There's been a lot of interest in the call that I put out last week, and a lot of it from quarters I wouldn't have immediately thought would have responded, such as the indies and a huge number of people wanting specifically to teach women and children, and while unexpected, that's been a great source of joy to me over the last week.
I've had offers of articles, programs, youtube videos and even turning up at conventions to impart knowledge to those who are just learning, and that got me to thinking...
For me, GMing is a skill best taught by another GM who's already done their time in the trenches, you can't teach surprise, and you certainly don't want people looking through the how to guide when they first take the step to running a game, doesn't inspire confidence in them or the game they're running if they're still looking things up.
The format of the program that's been put together has all the different aspects to it, from written word to live display, but I wanted everyone's thoughts on how they think it best to impart the knowledge?
For me, having run a games team for years, it's starting the new GM as a player and working them up from there.
Reason? Because if they can see how you do it, they'll get the idea of how easy it looks, and it's only afterwards, when you tell them how much was made up on the spot, that they get the idea of what they're getting into. For me, an adventure is an outline of a story that then develops into something else, I know full well that most players don't follow a set path and that sometimes the adventure you had planned will go the way of all things and be seen never again, and you as a GM have to run with that.
Case in point this wednesday when one of the werewolves in the party had given their word to attack something that was decimating the other wolves in the area (it was a Nexus Crawler...Look it up...) and was walking to their certain doom knowing that it was their certain doom, but their character would not allow them to walk away from their stated word.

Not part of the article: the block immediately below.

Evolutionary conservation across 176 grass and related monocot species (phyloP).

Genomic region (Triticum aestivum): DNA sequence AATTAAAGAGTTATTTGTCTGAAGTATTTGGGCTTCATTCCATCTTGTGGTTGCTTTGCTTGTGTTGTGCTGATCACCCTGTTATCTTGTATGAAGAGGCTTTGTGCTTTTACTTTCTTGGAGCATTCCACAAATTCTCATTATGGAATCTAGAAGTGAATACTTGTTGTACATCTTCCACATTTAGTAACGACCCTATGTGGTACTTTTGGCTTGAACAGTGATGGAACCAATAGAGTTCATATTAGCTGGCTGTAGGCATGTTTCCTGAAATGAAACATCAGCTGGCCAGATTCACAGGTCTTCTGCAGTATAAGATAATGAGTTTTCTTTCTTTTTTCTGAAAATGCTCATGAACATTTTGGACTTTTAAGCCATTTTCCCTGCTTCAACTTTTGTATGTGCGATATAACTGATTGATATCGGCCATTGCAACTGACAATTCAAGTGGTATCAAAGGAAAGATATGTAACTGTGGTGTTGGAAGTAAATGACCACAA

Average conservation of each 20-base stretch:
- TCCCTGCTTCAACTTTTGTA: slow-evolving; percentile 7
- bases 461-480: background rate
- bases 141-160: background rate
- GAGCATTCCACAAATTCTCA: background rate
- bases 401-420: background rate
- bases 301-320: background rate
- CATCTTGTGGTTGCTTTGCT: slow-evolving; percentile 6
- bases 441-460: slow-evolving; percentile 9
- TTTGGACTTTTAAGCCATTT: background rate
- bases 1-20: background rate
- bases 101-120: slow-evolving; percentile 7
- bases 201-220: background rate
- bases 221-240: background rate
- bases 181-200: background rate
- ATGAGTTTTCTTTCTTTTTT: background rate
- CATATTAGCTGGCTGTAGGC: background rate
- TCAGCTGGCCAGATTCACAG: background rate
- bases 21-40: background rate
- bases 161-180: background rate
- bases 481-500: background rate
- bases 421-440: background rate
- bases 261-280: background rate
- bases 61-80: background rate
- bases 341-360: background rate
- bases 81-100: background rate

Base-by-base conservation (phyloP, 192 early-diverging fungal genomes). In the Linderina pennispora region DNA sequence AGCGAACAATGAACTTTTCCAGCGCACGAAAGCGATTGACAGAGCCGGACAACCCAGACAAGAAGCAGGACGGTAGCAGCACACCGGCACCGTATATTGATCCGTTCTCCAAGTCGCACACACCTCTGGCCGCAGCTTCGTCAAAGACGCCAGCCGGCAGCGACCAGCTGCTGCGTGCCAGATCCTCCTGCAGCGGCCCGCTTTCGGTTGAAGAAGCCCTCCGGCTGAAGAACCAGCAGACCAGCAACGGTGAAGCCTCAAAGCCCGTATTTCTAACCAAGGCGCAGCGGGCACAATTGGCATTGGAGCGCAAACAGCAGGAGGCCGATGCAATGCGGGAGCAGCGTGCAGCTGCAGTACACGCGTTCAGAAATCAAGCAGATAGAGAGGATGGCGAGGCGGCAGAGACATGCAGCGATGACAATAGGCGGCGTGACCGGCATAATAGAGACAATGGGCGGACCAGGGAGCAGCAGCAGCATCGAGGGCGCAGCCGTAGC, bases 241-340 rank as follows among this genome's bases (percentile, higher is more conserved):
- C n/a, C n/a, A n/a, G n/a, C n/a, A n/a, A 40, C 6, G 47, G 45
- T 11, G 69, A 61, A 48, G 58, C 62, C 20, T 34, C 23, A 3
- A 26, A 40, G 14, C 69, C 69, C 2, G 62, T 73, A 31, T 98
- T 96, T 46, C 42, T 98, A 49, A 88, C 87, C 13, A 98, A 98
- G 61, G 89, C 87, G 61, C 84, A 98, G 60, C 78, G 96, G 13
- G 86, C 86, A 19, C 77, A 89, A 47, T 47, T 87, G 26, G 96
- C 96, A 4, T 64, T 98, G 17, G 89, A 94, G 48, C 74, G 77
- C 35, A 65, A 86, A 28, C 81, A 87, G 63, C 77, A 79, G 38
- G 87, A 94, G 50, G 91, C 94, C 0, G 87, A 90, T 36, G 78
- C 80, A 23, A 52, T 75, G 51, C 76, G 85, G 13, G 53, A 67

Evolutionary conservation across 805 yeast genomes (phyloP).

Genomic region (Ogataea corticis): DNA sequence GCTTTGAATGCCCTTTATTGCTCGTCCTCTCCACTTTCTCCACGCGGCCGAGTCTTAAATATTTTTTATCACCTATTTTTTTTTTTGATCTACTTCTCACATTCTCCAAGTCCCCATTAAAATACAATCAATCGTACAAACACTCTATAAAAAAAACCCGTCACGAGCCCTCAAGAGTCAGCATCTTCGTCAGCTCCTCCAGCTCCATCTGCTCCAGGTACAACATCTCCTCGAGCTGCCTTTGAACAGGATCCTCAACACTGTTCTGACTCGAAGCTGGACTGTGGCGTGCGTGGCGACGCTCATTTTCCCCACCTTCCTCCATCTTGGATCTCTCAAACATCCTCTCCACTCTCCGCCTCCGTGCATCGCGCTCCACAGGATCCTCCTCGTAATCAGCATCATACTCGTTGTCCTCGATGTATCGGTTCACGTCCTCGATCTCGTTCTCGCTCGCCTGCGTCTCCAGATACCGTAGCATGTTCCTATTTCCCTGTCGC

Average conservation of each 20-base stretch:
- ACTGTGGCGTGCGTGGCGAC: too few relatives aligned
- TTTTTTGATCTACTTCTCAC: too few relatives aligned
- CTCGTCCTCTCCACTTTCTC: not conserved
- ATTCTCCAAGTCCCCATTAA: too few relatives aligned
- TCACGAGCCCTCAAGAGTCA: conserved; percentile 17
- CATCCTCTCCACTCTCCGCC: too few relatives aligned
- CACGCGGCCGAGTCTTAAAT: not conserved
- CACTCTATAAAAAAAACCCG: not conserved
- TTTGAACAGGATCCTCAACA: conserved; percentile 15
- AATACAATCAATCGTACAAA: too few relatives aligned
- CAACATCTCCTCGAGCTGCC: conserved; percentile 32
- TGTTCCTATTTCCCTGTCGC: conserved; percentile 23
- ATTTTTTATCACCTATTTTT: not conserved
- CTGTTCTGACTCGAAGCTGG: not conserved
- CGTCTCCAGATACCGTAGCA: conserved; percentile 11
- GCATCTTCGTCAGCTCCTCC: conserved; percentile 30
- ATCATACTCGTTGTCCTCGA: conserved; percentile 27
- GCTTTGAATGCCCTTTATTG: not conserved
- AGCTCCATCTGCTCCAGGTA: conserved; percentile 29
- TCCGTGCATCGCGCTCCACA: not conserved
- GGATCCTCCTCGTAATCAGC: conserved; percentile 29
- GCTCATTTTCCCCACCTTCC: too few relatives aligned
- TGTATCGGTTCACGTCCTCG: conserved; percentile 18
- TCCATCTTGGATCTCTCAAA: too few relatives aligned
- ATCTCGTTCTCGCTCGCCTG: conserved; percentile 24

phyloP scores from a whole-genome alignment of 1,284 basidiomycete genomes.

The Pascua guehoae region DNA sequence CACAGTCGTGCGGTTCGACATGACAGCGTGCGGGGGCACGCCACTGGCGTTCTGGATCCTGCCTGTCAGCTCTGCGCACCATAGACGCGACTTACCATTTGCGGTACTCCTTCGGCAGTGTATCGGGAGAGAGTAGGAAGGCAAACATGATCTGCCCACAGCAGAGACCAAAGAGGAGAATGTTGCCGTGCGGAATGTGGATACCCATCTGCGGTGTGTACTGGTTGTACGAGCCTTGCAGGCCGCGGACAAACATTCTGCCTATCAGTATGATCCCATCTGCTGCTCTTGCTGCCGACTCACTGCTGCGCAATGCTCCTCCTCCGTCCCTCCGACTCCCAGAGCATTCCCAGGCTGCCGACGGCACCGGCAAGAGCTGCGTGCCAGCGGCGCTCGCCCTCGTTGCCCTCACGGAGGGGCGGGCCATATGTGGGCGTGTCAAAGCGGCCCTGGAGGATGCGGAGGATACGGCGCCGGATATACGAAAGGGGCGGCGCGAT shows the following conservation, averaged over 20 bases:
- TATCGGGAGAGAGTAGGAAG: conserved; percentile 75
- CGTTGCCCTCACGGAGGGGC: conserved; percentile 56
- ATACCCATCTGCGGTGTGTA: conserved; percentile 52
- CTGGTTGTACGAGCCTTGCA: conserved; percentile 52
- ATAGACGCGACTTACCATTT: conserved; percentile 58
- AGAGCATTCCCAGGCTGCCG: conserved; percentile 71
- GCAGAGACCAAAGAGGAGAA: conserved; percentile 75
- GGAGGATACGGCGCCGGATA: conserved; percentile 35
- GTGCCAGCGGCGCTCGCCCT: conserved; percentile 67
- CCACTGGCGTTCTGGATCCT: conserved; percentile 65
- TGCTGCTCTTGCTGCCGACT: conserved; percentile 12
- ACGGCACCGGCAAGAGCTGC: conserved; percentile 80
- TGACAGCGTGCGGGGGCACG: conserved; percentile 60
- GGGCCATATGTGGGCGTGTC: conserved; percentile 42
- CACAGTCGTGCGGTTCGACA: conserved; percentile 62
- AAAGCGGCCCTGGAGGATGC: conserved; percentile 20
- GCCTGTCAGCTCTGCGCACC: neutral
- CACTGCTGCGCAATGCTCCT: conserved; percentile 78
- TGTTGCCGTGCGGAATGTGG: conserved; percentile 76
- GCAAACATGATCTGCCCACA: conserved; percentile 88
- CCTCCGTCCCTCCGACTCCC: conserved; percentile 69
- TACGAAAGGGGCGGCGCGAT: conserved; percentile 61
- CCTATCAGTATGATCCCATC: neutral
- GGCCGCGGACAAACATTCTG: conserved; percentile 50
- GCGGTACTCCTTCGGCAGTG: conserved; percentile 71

What to do?
I could have fudged the rolls to have it knock them out, but they'd have known that I'd done it and I don't believe in having characters saved by me. The path they were on would have only one outcome, and in this case, I knew that the character in question also had a promise to save its packmates and always act for the greater good of the wolves, I spoke to one of the other characters who pointed out that the wolves needed to retreat and gather the information, thereby giving them a reason by which they could walk away from the fight without losing their honour, because saving a pack mate is more important than fighting a hopeless fight.
But there was a moment when that wolf kept walking forwards and I was actually thinking about getting out a blank character sheet...
Things like that, you don't learn from articles, you learn from seeing them happen and seeing people react to them, from seeing what needs to be done and knowing the characters and the world enough to make that call.
So for me, teaching people directly, face to face, is always the better of the options, but I'm interested in others thoughts...